Advances in technology have dominated much of the debate in the field of international humanitarian law in recent years. The topics of discussion have presented complex legal challenges, such as how to regulate the domain of cyber space and often focussed on the risks and fears generated by technologies such as autonomous systems and artificial intelligence.
Presenting the other side of the story, this seminar will be particularly relevant to diplomats and experts working in disarmament, human rights and humanitarian affairs. Whether trough collection of data in social media, mapping of areas in need, or using areal drones for search and rescue operations, the seminar will demonstrate the new ways in which technological advances can enhance protection for victims of armed conflict.
Noam Lubell, Swiss Chair of International Humanitarian Law at the Geneva Academy and Professor of Public International Law and Head of the School of Law at the University of Essex
Kamilo Melo, Postdoctoral Researcher at the Biorobotics Laboratory, EPFL
Joanne Mariner, Senior Crisis Response Adviser, Amnesty International.
Hadi Alkhatib, Founding Member and Project Lead of The Syrian Archive project
Coffee will be served as of 17:15 and a light cocktail will be served at the end of the event.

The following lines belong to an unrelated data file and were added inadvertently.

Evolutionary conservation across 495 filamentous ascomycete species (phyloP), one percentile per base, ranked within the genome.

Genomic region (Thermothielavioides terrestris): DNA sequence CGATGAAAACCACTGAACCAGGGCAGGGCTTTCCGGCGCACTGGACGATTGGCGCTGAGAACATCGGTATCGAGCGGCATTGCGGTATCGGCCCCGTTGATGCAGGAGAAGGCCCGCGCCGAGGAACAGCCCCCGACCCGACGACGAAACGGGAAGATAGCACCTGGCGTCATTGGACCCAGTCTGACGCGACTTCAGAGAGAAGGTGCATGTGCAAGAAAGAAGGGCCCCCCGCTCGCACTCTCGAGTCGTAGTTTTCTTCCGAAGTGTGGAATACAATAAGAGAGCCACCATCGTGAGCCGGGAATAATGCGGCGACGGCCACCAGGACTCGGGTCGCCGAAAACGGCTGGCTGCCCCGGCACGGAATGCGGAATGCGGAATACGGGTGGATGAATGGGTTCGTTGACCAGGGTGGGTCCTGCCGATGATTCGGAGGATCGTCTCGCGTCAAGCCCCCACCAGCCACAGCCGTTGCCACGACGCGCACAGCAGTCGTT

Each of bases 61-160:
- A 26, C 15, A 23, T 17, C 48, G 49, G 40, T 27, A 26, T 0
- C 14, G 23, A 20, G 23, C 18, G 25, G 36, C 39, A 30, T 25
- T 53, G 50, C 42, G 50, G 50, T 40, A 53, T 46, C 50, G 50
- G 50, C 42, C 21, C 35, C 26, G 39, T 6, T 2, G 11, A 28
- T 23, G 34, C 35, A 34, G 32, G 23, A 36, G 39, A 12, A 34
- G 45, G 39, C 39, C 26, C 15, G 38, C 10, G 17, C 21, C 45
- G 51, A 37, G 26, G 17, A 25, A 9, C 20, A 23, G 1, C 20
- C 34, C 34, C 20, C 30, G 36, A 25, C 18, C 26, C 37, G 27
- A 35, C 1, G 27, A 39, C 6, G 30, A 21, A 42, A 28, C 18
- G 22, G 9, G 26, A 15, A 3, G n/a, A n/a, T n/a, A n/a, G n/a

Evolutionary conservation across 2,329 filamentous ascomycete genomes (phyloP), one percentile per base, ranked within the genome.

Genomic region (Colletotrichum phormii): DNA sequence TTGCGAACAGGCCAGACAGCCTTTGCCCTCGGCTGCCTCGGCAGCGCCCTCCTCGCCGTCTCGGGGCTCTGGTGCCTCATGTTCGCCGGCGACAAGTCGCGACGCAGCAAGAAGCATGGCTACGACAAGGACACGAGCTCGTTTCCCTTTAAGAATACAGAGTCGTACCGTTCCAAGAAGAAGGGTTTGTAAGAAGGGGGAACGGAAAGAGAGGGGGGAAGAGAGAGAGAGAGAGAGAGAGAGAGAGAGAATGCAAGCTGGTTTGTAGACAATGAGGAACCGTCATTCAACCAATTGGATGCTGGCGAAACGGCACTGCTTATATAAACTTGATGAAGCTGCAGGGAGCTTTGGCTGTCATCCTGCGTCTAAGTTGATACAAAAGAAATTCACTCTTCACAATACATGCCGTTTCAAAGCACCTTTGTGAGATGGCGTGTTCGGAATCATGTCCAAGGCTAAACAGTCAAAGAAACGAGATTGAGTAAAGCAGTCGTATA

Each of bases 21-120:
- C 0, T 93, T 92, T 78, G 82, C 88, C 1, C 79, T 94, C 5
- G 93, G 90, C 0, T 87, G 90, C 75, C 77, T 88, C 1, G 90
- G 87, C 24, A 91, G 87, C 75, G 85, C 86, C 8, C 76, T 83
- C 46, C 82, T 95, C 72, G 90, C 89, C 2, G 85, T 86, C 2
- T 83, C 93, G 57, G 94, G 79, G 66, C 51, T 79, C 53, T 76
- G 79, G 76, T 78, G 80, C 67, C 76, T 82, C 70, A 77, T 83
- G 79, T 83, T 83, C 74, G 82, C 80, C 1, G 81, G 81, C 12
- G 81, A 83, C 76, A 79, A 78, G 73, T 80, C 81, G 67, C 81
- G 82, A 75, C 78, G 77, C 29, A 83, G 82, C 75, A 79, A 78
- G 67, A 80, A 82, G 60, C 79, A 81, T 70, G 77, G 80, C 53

Tram 15 direction Place des Nations - tram stop Maison de la Paix
The Geneva Academy, represented by three LLM students – Yasmin Afina from Indonesia, Guillem Puri Plana from Spain and Noa Schreuer from Israel/Germany – reached the semi-finals of the prestigious 2018 Jean-Pictet Competition.
In this ground-breaking commentary, conducted under the auspices of the Geneva Academy, over sixty international law experts investigate the application of the Geneva Conventions and explain how they should be interpreted today.
In the framework of the LLM course on international humanitarian law (IHL), students will plead for Israel and Palestine arguing that the side they represent has respected IHL while the adverse side has violated IHL.
Join us for a discussion with Laura Dolci, author of A Victimless Crime? A Narrative on Victims of Terrorism to Build a Case for Support.
Against the background of the mobilization of ‘foreign fighters’ for the conflicts in Syria and Iraq, the Geneva Academy undertook various research projects to highlight and clarify a range of international law issues that arise through their participation and measures taken to stem their mobilization.
UN Photo/Stuart Price
This research project aimed to clarify the multiple facets of post-conflict peacebuilding.